It may surprise you to learn about this unexpected advantage of wearing a mask during the pandemic: According to one expert, it may also help alleviate the symptoms of autumn allergies. Dr. Luz Fonacier, president of the American College of Allergy, Asthma, and Immunology (ACAAI), said that masks are used to protect against COVID-19, especially those that filter out larger particles the KN95 or N95 masks also tend to filter out pollen in the air. In an ACAAI press release, she said that as the number of COVID-19 cases in the United States continues to rise and more individuals put their masks back on, they may see a slight improvement in their allergy symptoms.

That Face Mask Is An Additional Protection Against The Allergens

According to Fonacier, ragweed pollen is the most common allergy trigger in the autumn and should be avoided throughout the season, along with mold and grass pollen. Ragweed pollen is typically released in August with cold nights and warm days, and it may continue to release pollen into September and October.

That Face Mask Is An Additional Protection Against The Allergens

Ragweed is an allergen for the majority of individuals who are sensitive to spring flora. He also said that there are various additional things you may take to fight the symptoms of autumn allergies. Initially, there was insufficient data to justify widespread masking regulations for the general population. The Disease Control and PreventionCenters advised that masks be worn only by infected individuals and medical professionals who were providing treatment.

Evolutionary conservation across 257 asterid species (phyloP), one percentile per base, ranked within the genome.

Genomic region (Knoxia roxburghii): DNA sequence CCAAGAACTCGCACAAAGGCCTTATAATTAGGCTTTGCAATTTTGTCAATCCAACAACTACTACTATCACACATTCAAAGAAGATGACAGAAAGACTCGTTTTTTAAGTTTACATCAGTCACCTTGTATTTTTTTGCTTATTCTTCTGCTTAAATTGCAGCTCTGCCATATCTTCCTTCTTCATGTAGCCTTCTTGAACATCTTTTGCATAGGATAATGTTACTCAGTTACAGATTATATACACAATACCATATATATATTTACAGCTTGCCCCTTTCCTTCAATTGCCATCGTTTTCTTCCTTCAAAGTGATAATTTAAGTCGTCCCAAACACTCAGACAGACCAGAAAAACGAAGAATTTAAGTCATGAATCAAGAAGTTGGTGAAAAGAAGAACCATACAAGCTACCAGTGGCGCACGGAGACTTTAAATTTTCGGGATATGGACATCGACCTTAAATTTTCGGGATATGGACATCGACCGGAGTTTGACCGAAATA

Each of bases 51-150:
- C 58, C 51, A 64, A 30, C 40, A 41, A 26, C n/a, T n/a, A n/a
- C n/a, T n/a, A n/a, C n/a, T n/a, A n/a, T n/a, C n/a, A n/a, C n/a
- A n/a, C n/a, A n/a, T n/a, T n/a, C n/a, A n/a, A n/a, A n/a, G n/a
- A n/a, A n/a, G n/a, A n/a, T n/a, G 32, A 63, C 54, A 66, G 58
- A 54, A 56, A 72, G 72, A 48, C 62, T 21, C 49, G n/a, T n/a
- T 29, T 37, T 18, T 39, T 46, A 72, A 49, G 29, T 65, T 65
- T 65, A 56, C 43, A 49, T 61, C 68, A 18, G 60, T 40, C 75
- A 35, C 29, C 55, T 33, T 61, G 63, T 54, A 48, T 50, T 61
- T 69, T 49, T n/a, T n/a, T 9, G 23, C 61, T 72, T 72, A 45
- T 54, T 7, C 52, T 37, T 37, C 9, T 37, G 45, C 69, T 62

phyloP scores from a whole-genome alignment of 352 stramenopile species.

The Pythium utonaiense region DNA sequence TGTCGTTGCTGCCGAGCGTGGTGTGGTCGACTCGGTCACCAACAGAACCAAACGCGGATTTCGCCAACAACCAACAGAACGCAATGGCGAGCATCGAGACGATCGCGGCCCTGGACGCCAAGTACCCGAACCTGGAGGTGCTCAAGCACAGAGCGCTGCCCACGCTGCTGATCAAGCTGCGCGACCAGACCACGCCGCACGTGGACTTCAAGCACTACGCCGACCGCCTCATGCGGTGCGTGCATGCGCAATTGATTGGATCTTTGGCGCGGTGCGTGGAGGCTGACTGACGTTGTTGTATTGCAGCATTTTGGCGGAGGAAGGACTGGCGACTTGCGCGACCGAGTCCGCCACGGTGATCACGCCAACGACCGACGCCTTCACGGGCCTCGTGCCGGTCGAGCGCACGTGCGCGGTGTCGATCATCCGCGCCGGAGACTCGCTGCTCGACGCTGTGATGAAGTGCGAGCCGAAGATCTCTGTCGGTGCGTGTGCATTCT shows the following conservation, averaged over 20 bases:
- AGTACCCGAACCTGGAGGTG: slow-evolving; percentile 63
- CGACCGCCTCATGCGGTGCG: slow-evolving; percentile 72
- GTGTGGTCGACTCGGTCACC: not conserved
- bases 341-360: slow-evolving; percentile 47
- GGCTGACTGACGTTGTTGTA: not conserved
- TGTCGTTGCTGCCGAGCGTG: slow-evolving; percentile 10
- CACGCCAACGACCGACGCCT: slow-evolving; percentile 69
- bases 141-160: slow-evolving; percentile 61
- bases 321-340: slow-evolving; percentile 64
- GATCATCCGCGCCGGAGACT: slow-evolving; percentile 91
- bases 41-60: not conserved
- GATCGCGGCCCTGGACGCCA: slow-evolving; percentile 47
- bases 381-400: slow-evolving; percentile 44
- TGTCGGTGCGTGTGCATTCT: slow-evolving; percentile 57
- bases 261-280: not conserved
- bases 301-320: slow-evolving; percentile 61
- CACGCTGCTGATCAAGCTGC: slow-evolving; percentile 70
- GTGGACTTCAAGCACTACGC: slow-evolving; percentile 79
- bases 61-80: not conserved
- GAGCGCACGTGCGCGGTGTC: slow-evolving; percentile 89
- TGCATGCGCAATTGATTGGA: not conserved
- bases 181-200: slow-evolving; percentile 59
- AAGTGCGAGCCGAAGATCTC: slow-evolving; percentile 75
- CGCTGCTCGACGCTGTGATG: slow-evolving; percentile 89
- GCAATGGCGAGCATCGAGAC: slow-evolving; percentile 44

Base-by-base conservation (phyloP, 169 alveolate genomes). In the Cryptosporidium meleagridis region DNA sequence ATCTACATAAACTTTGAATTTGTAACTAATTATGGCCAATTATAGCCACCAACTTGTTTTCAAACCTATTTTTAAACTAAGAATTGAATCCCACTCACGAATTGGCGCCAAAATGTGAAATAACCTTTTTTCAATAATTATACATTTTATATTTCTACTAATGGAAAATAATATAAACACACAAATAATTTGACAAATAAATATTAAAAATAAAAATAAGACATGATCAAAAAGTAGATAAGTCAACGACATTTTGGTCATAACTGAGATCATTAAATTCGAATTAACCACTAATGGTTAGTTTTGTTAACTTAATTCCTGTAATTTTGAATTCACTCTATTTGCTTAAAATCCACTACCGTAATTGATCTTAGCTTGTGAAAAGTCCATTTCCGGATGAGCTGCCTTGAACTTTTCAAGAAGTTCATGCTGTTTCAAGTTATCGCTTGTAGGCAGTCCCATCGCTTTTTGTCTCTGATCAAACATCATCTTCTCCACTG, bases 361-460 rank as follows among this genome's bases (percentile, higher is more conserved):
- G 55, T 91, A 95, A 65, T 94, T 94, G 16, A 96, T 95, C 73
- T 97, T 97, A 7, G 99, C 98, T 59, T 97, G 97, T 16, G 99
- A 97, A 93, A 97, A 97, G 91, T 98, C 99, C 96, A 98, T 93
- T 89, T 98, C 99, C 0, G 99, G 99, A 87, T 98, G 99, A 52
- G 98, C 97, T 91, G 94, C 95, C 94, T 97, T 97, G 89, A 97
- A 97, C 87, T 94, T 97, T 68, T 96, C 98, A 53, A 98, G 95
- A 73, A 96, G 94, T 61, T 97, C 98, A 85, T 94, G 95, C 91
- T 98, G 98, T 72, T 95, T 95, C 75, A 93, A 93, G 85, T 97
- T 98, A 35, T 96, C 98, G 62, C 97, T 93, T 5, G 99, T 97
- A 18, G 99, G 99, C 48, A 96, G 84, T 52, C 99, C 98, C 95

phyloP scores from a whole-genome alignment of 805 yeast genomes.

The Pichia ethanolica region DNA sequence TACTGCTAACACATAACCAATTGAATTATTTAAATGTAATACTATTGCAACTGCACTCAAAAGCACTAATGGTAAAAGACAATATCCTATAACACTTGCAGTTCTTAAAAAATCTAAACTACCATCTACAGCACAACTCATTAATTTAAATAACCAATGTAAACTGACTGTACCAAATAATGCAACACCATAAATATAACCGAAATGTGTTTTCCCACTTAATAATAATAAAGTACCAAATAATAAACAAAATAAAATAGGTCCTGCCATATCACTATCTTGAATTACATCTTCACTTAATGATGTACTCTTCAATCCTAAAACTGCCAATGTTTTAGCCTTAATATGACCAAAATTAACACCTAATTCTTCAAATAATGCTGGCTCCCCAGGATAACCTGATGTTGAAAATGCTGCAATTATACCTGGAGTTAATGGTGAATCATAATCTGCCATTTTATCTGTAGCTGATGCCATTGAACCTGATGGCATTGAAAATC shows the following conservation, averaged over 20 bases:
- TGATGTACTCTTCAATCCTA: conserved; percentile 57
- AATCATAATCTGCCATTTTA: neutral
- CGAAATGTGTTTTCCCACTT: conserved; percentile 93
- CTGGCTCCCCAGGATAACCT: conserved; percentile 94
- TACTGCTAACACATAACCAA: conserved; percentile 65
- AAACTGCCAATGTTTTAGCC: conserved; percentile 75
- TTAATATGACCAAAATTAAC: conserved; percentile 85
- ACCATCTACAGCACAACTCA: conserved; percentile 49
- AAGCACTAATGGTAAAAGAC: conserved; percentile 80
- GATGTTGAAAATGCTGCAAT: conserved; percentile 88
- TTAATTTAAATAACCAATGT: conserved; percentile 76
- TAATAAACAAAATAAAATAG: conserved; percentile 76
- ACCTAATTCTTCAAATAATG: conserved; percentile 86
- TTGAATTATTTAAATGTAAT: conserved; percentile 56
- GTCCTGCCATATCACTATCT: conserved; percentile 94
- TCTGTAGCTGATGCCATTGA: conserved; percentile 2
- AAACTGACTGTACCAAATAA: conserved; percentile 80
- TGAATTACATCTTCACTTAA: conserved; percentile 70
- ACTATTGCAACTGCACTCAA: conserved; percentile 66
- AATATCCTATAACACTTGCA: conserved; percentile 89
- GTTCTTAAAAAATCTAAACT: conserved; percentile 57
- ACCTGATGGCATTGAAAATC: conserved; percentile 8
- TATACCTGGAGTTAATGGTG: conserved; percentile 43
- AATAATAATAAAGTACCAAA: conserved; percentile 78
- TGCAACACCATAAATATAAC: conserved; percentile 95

Since then, as we wrote in March, a growing body of data suggests that the use of masks can restrict the spread of COVID-19. Numerous laboratory studies have shown that well-fitting, high-quality masks may partly block exhaled respiratory droplets, which are believed to be the primary mode of viral transmission and may thus provide some protection to those who wear them. CDC researchers found that N95 respirators were the most effective in preventing the transmission of particles from a simulated cough, with 99 percent effectiveness compared to medical masks (which blocked 59 percent of the particles) and a cloth mask (which blocked 51 percent of the particles).

You should begin taking your allergy medicines around two to three weeks before you usually start to have symptoms, and you should continue to take them until pollen levels have decreased for about two weeks. To develop a personalized allergy management strategy, consult with an allergist. An allergist can also offer immunotherapy, which may be administered via injections or pills to target your particular triggers and decrease the intensity of your symptoms significantly.

According to Fonacier, allergy injections may also help avoid the development of asthma, in particular children who suffer from seasonal allergies. Moisture management is critical in the prevention and reduction of mold. Make use of bathroom fans as well as remove any standing water as soon as possible. Remove any apparent mold from surfaces by scrubbing them with soap and water and allowing them to dry thoroughly. Keep the humidity in your house below 60% and clean your gutters regularly.

Keep the windows of your vehicle and house closed and the air conditioning turned on in both locations. Keep an eye on the pollen and mold counts to determine when it’s best to remain inside. When you walk outdoors, be sure to wear a hat and sunglasses to prevent pollen from getting into your eyes and irritating them. After spending time outside, leave your shoes at the door and put your clothing in the washing machine to clean. Wash your hair and take a shower in the evening before going to bed.